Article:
Revelations: We don't live in a perfect world
Jennifer Lee Preyss
July 12, 2013 at 2:12 a.m.
Updated July 13, 2013 at 2:13 a.m.
I always feel the need to fight for the underdog - the ones most deserving of a cheerleader.
I fight because I've been an underdog myself.
I know how it feels to be attacked without cause; I know the loneliness of standing alone in a fight you didn't pick.
In a perfect world, we wouldn't need cheerleaders.
But we don't live in a perfect world.
I felt the need to fight this week when the Islamic Center was spray-painted with "H8" - a computer shorthand for "hate" - Wednesday.
The crime happened on the first day of Ramadan, the holiest month in Islam.
My heart immediately sank when I first learned of the incident.
I knew I'd have to report on the crime and ask uncomfortable questions to the center's imam.
I knew he wouldn't want to make a big fuss about the incident and would rather me focus on Ramadan, a celebratory time in their faith.
I didn't want to ruin his day with my reporting or change directions on my regular (happy) coverage of Ramadan.
But sometimes, that's what reporters have to do. That's why, at times, we don't have many friends.
I did my job. I told the story. It went viral and a day later, a man came forward admitting to his involvement in the crime.
In a perfect world, he would be charged with a hate crime and spend some time in jail.
But that probably won't happen. He'll probably get a slap on the wrist and get some kind of deferred sentence.
Like I said, we don't live in a perfect world.
I'm not Muslim, nor do I have plans to convert.
But I can say with confidence the Muslims who attend and lead the Victoria Islamic Center are without question some of the friendliest and warmest residents I've met since moving here three years ago.
It goes without saying that as a religion reporter, I've met just about every religious leader and church member and developed relationships of some kind with most of South Texas' faithful.
Some I absolutely love.
Others, well, let's just say, I don't love so much.
The Islamic Center folks - I love.
Why? Because they're real.
The Center's Imam, Osama Hassan, for example, is the only religious leader in the Crossroads who regularly invites me to community dinner at the mosque.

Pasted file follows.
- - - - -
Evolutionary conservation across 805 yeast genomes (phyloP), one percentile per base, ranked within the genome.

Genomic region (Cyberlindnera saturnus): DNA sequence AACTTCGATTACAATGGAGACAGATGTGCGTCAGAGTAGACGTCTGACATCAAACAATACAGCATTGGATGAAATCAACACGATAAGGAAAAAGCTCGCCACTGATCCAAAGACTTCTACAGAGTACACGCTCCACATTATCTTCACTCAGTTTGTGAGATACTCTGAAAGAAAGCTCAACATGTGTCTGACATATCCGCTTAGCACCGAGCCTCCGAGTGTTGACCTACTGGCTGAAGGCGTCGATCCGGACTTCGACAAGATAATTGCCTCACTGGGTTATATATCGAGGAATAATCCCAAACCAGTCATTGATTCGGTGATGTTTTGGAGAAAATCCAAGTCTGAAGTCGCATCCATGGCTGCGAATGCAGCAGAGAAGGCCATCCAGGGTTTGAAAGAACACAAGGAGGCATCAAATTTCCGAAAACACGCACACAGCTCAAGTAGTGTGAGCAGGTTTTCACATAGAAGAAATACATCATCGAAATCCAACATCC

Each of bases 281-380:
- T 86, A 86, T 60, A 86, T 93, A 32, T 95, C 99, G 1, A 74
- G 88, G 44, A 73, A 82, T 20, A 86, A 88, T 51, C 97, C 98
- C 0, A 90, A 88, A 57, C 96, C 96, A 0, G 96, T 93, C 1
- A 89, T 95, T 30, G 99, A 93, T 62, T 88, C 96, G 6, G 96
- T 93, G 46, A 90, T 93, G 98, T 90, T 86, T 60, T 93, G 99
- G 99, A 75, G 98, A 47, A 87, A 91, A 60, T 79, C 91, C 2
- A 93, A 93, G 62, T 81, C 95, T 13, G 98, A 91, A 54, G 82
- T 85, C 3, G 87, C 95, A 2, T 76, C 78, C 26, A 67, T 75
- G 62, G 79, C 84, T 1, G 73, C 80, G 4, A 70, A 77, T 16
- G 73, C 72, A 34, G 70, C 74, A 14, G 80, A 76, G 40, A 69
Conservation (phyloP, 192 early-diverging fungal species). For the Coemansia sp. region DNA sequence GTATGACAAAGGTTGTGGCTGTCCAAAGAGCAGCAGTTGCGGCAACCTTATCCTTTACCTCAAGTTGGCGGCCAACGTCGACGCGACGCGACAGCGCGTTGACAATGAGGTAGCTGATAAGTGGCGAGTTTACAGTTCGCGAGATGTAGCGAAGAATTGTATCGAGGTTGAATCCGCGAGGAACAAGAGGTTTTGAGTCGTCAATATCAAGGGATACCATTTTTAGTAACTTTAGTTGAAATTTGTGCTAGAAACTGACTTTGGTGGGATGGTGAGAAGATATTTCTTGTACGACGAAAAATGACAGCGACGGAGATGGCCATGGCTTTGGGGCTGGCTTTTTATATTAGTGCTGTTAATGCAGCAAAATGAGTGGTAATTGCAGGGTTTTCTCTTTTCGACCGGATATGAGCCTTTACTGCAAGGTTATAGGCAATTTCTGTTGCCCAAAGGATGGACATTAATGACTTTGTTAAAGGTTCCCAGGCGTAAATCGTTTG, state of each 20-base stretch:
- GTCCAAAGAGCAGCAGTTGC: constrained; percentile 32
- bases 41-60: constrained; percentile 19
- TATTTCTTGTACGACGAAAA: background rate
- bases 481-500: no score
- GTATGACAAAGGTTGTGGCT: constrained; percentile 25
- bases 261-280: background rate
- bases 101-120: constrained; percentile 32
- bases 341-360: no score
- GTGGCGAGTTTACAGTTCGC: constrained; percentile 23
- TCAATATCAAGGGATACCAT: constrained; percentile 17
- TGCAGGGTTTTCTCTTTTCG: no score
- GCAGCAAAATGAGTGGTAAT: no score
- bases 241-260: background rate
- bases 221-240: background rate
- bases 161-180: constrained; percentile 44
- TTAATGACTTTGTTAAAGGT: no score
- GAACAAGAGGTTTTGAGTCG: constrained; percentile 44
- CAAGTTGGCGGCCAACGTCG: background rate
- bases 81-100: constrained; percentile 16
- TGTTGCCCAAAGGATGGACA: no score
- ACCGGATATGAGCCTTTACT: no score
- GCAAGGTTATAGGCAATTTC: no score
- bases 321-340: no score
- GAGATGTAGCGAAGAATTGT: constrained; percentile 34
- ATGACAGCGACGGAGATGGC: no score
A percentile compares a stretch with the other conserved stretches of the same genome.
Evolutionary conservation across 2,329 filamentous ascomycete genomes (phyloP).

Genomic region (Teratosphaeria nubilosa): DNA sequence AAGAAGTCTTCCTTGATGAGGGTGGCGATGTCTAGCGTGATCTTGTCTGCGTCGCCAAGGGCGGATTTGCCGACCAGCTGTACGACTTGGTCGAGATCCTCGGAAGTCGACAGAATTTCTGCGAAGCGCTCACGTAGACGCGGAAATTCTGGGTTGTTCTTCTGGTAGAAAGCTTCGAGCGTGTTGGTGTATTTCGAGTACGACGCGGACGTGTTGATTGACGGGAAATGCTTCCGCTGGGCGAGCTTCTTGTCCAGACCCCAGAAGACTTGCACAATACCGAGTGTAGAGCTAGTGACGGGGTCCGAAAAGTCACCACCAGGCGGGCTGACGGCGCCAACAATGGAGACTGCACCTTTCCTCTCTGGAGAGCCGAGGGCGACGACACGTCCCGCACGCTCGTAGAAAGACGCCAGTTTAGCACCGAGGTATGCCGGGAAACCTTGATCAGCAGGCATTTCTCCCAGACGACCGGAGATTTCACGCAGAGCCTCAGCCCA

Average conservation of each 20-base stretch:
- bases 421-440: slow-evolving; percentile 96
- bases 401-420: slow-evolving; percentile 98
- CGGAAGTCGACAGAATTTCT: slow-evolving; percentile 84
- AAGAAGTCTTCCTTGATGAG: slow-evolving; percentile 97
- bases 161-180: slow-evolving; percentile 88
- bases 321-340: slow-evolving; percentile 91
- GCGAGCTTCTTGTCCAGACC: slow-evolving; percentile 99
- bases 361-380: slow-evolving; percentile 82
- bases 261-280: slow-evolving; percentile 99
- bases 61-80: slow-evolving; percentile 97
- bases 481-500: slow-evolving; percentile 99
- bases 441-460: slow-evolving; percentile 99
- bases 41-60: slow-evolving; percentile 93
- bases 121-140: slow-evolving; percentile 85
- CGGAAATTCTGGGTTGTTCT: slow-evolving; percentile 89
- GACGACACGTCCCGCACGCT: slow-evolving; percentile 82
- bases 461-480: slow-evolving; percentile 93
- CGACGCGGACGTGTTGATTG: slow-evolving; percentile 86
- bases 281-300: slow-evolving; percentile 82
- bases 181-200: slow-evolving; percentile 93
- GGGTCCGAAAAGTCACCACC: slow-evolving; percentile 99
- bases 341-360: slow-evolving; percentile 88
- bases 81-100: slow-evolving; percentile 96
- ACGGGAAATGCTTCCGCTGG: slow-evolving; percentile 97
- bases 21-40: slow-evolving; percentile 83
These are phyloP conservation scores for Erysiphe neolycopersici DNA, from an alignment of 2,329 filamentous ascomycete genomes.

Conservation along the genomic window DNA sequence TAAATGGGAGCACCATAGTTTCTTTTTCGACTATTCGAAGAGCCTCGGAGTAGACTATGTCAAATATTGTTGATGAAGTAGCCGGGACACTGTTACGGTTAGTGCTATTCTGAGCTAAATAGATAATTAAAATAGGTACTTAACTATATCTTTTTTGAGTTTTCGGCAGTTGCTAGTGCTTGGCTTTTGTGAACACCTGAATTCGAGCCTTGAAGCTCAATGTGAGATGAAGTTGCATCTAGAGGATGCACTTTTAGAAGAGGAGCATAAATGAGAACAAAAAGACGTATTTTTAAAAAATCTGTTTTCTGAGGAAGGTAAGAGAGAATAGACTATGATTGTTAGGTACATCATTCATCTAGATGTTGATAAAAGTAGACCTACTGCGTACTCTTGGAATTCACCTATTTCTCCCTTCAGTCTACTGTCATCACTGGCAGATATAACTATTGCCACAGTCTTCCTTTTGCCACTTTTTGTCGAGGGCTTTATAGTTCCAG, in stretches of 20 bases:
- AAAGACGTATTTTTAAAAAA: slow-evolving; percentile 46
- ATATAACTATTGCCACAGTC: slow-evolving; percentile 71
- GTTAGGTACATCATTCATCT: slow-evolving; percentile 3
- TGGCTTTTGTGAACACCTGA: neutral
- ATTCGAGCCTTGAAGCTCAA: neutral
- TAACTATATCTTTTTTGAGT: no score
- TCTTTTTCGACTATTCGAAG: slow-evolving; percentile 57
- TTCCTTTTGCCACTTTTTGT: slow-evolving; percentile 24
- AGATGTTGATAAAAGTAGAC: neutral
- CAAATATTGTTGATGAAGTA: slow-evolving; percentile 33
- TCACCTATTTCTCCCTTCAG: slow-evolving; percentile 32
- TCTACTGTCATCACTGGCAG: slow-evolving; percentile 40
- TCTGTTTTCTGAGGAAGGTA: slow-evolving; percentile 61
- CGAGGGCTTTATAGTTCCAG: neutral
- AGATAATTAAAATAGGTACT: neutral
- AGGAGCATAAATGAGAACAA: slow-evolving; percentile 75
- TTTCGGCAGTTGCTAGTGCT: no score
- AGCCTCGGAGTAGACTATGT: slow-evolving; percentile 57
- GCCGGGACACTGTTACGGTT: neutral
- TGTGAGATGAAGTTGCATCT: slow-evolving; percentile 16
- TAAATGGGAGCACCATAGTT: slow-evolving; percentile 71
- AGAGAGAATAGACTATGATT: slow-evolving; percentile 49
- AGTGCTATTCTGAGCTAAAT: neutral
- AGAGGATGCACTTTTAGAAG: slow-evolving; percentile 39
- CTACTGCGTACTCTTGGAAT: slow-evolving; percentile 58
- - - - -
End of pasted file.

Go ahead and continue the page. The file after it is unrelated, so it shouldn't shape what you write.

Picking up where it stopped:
He's also the only religious leader in this town who always, without fail, asks me about my family (my mother in particular) and relays his well wishes to my family.
He doesn't care that I'm a reporter or expect anything from me in return. He's simply a nice man with good manners.
I could say this about just about everyone I've met at the Islamic Center.
In my lifetime, I've heard talk from a lot of different people in a lot of different countries about who they think Muslims are. They have ideas about their family values, upbringing and education and make sweeping assumptions about the violence in their religion.
I've seen the way they hold American Muslims, most of whom are living peacefully and quietly in the United States as the Victoria Muslim community does, to task for acts of Muslim extremists living on the opposite side of the world.
But the truth is many of the people who have the loudest anti-Muslim voices in Victoria haven't spent too much time around the people they seem to know so much about.
If they did, they would see that the Muslims in the Crossroads are some of the most successful, most educated and friendliest folks in town. They're doctors and businessmen; they're committed husbands and wives and doting parents.
They're the kind of people who would forgive the man who spray painted the H8-ful message on the Islamic Center.
I'm not sure why I feel the need to to explain how great the Victoria Muslims are, except that maybe, I feel it's important that everyone know how special this little community is.
I guess in a perfect world everyone would already know, and there wouldn't be any need to be their cheerleader.
But we don't live in a perfect world.
Jennifer Preyss is a reporter for the Victoria Advocate. You can reach her at 361-580-6535 or firstname.lastname@example.org or @jenniferpreyss on Twitter.